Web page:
Regional ecological footprints within the South West

A few independent ecological footprint analyses have been carried out for cities and towns in the South West region, such as Plymouth, Bath and Bristol. The findings from these studies are briefly discussed below. However, as different methodologies have been used for the individual studies, it was not possible to integrate and compare the findings with Stepping Forward.

Plymouth's ecological footprint: Making the right choices

by Jackie Young, Plymouth City Council

Plymouth is the largest city on the coast, and is the regional capital of Devon and Cornwall. It has a population of 241,000 people (Plymouth City Council, 2004 & Visit Plymouth, 2004a).

Over the last year Plymouth's Environment & Sustainability Partnership, supported by the Environment Agency and the City Council, have been researching the City's ecological footprint.

There were a number of reasons for adopting the ecological footprint. Initially, the research was suggested as a means of reviewing Plymouth's State of the Environment Report (Plymouth City Council, 1996). An ecological footprint was seen as an innovative way to assess Plymouth's environmental assets. It was felt that it was a suitably scientific way of explaining the importance of sustainable resource management to decision makers who were more likely to take reportable evidence seriously.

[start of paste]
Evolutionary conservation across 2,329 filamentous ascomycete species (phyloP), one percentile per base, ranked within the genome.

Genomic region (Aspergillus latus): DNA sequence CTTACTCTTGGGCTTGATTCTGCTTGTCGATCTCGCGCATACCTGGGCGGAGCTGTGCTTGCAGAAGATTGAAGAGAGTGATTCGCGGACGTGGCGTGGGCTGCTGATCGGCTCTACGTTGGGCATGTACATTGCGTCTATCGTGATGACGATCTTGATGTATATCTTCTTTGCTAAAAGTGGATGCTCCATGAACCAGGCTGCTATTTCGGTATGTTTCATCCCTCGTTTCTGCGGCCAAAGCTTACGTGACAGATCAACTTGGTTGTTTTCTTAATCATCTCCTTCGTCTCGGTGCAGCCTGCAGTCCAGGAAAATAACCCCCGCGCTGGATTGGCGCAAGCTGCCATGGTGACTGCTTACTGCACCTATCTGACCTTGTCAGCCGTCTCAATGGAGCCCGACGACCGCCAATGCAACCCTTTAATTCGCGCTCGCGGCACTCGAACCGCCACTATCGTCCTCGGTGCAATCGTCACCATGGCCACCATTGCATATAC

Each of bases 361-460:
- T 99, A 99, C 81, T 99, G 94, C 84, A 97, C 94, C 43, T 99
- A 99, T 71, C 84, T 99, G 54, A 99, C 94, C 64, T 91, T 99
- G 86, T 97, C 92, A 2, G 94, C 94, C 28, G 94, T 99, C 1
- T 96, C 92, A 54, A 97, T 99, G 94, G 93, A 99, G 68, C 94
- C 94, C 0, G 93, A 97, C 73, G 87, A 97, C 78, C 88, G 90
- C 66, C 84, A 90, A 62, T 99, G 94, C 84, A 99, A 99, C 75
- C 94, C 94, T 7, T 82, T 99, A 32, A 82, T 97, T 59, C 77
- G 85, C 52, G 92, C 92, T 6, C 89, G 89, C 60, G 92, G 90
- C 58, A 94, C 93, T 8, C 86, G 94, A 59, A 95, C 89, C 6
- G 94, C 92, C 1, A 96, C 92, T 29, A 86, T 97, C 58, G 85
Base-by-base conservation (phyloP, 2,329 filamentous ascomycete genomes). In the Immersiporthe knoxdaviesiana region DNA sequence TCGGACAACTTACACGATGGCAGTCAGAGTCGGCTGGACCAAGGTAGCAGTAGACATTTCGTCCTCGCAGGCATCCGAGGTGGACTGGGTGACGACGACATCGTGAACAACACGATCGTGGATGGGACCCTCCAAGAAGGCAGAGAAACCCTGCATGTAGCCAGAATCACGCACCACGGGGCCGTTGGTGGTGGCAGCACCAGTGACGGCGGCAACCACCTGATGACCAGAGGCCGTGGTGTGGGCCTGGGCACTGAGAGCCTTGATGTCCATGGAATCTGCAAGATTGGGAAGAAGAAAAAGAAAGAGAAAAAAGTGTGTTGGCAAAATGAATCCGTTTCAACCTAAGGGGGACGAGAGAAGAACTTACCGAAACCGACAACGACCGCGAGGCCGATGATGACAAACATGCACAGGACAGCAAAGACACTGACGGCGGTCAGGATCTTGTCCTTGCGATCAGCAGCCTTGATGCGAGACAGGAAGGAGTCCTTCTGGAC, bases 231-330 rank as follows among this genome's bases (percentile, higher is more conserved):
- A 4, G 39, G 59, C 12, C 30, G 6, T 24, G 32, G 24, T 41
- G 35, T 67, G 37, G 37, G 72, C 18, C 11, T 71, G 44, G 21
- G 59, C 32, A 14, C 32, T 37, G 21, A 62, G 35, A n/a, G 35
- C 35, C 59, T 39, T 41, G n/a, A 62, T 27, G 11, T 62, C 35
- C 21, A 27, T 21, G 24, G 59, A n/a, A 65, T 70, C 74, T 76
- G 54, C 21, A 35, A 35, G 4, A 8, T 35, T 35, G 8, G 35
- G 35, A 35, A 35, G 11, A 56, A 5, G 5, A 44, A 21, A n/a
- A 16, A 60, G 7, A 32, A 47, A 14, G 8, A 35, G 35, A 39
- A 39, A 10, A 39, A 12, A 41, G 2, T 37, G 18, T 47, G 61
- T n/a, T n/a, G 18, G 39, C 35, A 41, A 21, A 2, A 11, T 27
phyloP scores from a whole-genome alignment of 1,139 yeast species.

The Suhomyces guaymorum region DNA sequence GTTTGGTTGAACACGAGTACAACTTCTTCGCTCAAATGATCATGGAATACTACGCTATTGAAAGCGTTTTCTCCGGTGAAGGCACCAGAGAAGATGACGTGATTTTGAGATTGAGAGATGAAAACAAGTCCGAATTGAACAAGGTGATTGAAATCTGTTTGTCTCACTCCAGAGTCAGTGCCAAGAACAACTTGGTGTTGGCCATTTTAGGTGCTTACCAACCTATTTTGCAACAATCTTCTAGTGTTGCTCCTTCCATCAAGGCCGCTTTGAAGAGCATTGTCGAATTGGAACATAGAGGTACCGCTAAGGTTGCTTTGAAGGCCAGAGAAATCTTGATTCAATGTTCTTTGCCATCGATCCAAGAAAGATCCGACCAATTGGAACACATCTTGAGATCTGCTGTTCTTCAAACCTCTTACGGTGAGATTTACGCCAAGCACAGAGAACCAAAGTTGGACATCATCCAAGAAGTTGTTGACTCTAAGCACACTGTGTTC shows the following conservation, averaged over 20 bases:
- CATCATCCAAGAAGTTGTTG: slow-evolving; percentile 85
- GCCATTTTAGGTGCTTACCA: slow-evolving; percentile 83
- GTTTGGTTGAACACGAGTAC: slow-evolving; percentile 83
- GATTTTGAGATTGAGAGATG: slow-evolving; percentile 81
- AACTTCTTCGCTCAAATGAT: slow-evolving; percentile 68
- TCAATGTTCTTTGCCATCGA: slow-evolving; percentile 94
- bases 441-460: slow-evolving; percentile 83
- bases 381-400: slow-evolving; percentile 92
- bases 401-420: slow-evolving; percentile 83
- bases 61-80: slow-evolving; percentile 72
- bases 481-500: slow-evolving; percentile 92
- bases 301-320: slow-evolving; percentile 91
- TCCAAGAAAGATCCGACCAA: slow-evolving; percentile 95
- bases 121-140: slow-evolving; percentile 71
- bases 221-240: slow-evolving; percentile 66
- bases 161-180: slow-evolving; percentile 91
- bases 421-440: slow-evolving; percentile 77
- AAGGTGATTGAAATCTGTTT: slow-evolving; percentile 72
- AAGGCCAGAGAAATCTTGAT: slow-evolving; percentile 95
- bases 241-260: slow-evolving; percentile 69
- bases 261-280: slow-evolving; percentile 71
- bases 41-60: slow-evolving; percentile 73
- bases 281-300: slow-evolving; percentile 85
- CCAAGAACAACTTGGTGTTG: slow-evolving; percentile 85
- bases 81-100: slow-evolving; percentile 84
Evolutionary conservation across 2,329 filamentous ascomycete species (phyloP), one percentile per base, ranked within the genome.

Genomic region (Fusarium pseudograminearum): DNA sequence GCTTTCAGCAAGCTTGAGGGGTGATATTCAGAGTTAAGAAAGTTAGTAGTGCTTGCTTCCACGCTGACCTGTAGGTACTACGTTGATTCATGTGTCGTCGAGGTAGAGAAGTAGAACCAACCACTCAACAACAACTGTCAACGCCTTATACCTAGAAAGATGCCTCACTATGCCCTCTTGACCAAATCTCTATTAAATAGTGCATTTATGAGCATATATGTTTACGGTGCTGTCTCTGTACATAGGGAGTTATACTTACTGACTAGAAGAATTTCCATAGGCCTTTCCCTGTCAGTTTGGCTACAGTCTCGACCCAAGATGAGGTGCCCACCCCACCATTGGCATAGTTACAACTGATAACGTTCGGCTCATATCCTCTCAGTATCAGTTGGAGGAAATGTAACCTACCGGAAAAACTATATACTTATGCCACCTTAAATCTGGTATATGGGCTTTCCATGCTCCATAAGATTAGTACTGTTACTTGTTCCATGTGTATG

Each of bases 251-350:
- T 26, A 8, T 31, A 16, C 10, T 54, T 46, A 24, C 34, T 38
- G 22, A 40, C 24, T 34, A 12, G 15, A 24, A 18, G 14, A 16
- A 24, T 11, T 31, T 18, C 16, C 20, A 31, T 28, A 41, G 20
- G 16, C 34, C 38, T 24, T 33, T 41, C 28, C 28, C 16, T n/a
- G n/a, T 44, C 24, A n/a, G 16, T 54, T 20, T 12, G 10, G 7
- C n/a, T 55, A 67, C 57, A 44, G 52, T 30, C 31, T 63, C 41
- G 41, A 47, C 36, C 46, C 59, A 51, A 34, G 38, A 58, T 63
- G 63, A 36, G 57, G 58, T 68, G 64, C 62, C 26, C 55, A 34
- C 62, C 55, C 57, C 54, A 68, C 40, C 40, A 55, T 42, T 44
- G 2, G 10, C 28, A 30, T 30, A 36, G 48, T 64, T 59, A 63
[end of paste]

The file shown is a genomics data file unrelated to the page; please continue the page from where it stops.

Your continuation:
It was also felt that it would be something that could be used with the general public. The press release, Just Bananas, for example, explains the global hectares needed to support Plymouth's love of bananas. By equating the ecological footprint to an area twice the size of Central Park, it was possible to give the local people some idea of the impact they have on the planet in a very simple way.

However, as research progressed, it became clear that, as well as providing a possible means of assessing local resource use, the process could also be adopted to support the monitoring of Plymouth's sustainability indicators. This, in turn, will assist with the contribution towards Plymouth's City Strategy (Plymouth City Council, 2004), and in explaining renewed commitments to sustainable development in 2005 and beyond.

Some difficulties were found in trying to access data. As a result a partial footprint was calculated, which reflects the average ecological footprint for a western city of the size and population of Plymouth. Even so, as Phase 1 is completed, funding is being sought to continue the research and to expand the use of ecological footprinting in three areas: waste, food and tourism. It is hoped to base Phase 2 of the report on a more intense analysis, using locally derived figures, thereby improving the understanding of the City's environmental impact.

Plymouth's Ecofootprint: A First Step was published in December 2004, by the Plymouth Environment & Sustainability Partnership. Copies are available from Plymouth City Council on 01752 304220. The report is also available for download from

A footprint analysis of the city of Bath